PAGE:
Select Committee on European Union Ninth Report



78. Article 2 of both Directives describes the "concept of discrimination". Each Directive covers direct and indirect discrimination. The definition of direct discrimination—that one person is, on any of the specified grounds "treated less favourably than another is, has been or would be treated"—is similar to that found in the RRA. None of the witnesses in this inquiry took exception to the definition.

79. However, the definition of indirect discrimination (Article 2(2)(b)) is altogether more difficult. The formulation in the framework Directive is as follows:

    indirect discrimination shall be taken to occur where an apparently neutral provision, criterion or practice is liable to adversely affect a person or persons to whom any of the grounds referred to in Article 1 applies, unless that provision, criterion or practice is objectively justified by a legitimate aim and the means of achieving it are appropriate and necessary.

This is a new definition, which differs significantly from that found either in current EC legislation (most recently the Burden of Proof Directive (97/80) of 1997) or in UK legislation. According to the Burden of Proof Directive, indirect discrimination occurs

    where an apparently neutral provision, criterion or practice disadvantages a substantially higher proportion of the members of one sex unless that provision, criterion or practice is appropriate and necessary and can be justified by objective factors unrelated to sex.

The crucial difference is that the definition now being proposed does not require a complainant to demonstrate that a given practice has in fact had a disproportionate adverse effect on the particular group to which he or she belongs. It is sufficient that it is "liable" to have such an effect. Furthermore, it may have this effect not only on a given group but on a single "person". The impersonality of previous definitions, where practices have been judged according to their effects on groups defined by, say, race or sex (albeit an action may be brought by a single plaintiff belonging to one of these groups), is removed in the current proposals. In developing this new definition the Commission have drawn heavily on the judgment of the ECJ in O'Flynn:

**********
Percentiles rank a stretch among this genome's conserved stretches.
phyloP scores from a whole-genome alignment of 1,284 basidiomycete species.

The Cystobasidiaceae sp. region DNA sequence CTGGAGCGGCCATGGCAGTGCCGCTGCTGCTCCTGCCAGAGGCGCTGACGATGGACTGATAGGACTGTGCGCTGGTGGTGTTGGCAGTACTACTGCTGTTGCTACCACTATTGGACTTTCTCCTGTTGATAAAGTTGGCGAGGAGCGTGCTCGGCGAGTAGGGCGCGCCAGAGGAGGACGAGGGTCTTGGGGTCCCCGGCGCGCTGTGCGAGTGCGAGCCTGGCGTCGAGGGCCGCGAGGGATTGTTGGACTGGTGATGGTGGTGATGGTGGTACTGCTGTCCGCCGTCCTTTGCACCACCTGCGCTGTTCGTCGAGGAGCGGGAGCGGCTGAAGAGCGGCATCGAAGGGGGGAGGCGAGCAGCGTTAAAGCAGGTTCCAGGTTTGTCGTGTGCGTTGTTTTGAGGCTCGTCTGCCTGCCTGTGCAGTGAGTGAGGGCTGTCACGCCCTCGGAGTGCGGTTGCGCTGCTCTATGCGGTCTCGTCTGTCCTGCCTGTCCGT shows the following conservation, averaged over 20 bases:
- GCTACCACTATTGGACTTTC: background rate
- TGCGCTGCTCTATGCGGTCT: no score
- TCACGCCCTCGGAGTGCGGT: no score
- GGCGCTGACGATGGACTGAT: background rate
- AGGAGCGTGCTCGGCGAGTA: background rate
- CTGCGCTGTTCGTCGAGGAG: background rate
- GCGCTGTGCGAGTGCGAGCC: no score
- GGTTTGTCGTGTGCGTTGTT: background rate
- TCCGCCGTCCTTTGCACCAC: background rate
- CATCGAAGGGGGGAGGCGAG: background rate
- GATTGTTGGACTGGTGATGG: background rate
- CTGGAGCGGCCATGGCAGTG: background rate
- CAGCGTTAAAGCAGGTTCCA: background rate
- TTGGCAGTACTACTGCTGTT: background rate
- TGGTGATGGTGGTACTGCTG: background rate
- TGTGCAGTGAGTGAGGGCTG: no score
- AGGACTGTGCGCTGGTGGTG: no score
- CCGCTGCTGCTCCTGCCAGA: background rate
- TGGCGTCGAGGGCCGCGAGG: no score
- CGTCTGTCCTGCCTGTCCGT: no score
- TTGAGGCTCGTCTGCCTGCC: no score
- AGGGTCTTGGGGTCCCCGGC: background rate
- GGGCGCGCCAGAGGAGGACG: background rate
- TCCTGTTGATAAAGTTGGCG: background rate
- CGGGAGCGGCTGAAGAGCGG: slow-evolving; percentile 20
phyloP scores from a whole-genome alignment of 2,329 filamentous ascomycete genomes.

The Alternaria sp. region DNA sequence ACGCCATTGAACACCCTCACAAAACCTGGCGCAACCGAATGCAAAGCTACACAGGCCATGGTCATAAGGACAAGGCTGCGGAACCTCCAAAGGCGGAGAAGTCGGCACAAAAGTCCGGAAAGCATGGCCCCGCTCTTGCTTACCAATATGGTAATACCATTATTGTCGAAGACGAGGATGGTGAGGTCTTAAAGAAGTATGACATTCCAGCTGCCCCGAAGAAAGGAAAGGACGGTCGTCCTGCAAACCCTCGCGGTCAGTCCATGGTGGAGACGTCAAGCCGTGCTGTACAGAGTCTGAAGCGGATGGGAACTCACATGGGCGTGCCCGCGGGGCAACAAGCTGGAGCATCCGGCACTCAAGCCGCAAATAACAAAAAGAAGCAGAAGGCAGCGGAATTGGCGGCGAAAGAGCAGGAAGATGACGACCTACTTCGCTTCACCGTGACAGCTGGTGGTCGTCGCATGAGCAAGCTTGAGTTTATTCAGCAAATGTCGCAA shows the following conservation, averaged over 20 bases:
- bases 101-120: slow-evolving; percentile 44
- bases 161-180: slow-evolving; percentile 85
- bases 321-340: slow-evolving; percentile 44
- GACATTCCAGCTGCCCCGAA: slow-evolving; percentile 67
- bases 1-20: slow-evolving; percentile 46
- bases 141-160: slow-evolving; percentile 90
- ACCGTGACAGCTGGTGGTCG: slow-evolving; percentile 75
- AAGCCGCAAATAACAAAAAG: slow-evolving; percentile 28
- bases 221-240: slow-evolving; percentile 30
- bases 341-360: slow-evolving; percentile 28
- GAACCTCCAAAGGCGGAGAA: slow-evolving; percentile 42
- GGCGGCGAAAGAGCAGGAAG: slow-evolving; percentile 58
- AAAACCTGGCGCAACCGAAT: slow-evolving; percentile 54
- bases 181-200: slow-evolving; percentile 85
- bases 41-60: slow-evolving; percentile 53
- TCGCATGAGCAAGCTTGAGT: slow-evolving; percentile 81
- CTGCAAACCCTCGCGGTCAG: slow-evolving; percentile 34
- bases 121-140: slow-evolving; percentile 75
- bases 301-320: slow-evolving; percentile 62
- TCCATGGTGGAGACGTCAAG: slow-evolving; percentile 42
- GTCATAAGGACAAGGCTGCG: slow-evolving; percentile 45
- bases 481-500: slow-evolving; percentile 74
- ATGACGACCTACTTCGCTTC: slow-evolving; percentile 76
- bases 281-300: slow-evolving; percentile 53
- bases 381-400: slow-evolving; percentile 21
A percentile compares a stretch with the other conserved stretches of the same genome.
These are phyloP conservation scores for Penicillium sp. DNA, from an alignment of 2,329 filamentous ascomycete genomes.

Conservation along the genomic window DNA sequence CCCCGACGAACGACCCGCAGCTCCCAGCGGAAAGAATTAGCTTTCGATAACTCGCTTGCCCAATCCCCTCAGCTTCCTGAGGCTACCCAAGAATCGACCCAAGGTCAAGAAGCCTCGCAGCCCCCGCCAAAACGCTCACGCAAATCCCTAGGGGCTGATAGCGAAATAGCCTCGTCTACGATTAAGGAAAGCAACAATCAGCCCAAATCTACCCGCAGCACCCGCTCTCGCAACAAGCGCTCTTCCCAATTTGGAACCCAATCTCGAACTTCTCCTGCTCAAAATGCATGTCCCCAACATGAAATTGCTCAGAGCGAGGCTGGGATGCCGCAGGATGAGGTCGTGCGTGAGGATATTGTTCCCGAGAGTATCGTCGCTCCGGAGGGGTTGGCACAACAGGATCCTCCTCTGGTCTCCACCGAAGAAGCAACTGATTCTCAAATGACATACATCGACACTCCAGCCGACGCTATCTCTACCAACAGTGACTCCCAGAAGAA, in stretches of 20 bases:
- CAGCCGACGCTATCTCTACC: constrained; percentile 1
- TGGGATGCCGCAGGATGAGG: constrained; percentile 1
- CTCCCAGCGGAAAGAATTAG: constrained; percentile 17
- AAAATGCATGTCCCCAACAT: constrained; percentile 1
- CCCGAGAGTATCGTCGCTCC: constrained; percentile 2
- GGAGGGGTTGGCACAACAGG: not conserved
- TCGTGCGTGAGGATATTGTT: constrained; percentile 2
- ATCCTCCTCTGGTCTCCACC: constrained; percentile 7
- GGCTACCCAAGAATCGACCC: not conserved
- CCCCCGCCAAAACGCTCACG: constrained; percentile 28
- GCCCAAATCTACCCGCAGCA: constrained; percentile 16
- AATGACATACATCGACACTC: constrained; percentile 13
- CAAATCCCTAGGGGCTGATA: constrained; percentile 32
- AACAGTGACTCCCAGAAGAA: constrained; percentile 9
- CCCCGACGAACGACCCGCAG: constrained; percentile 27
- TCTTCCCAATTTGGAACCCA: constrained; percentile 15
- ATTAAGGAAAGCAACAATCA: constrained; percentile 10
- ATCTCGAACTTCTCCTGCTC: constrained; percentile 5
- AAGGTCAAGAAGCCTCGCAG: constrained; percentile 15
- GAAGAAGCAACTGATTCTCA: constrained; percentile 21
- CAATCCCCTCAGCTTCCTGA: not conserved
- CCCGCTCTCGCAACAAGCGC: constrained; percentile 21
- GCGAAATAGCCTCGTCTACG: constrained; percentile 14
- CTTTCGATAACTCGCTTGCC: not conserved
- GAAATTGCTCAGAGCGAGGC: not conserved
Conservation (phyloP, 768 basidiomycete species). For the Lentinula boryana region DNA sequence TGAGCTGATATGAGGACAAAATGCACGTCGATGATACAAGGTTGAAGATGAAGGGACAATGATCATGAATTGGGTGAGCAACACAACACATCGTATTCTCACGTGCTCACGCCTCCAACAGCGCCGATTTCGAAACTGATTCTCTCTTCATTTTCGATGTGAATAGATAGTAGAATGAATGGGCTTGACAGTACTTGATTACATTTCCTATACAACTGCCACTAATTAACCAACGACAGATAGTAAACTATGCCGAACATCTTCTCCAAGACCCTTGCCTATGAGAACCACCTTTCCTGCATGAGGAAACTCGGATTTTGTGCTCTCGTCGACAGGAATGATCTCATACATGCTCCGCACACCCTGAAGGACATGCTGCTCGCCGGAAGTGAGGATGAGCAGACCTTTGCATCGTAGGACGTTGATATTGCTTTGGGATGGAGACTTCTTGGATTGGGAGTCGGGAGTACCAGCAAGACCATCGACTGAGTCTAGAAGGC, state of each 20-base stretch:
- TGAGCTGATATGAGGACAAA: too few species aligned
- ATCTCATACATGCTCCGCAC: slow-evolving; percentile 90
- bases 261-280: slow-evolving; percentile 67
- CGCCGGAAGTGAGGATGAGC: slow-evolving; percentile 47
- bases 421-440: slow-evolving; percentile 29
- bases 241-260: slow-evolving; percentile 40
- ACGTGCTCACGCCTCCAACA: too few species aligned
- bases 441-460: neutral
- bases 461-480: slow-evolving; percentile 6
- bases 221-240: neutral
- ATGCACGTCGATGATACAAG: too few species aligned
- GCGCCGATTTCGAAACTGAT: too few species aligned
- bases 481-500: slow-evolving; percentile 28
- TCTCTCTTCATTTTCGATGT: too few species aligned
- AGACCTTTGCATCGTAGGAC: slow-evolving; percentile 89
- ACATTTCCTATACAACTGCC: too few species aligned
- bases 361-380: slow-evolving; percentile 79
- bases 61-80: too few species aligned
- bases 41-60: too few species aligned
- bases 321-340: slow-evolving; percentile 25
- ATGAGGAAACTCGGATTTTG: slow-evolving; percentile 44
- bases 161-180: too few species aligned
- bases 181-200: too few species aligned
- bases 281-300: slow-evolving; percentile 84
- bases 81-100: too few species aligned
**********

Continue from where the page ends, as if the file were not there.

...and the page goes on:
[U]nless objectively justified and proportionate to its aim, a provision of national law must be regarded as indirectly discriminatory if it is intrinsically liable to affect migrant workers more than national workers and if there is a consequent risk that it will place the former at a particular disadvantage. It is not necessary in this respect to find that the provision in question does in practice affect a substantially higher proportion of migrant workers. It is sufficient that it is liable to have such an effect.[35]

80. Mme Quintin defended the new definition on the grounds that it removed the need to demonstrate statistically that indirect discrimination had in fact occurred. This would make it far easier to use, because the definition in the Burden of Proof Directive "needs to have a statistical assessment and, very frankly, the statistical assessment is something which is extremely complicated to develop for other areas of discrimination". The new definition would be "a more efficient and wider way of combating indirect discrimination". A number of witnesses agreed with Mme Quintin. The CRE described it as "broader, more workable and more accessible". Liberty welcomed it as "a good solution". JUSTICE also emphasised that it was "easier to use. It also ensures that issues of substantive disadvantage can be challenged at an early stage before they have had much effect (so there will be few statistics) but when it is clear that they have the potential to cause real disadvantage." Robin Allen developed these points in oral evidence, arguing that "we have got hooked up in the sex laws with the need … to prove actual adverse impact on a class of persons". He continued, "it ought to be possible … to attack rules, before they have hurt anybody if they are likely to cause indirect discrimination in the future" (Q 51, pp 40, 109, Q 270).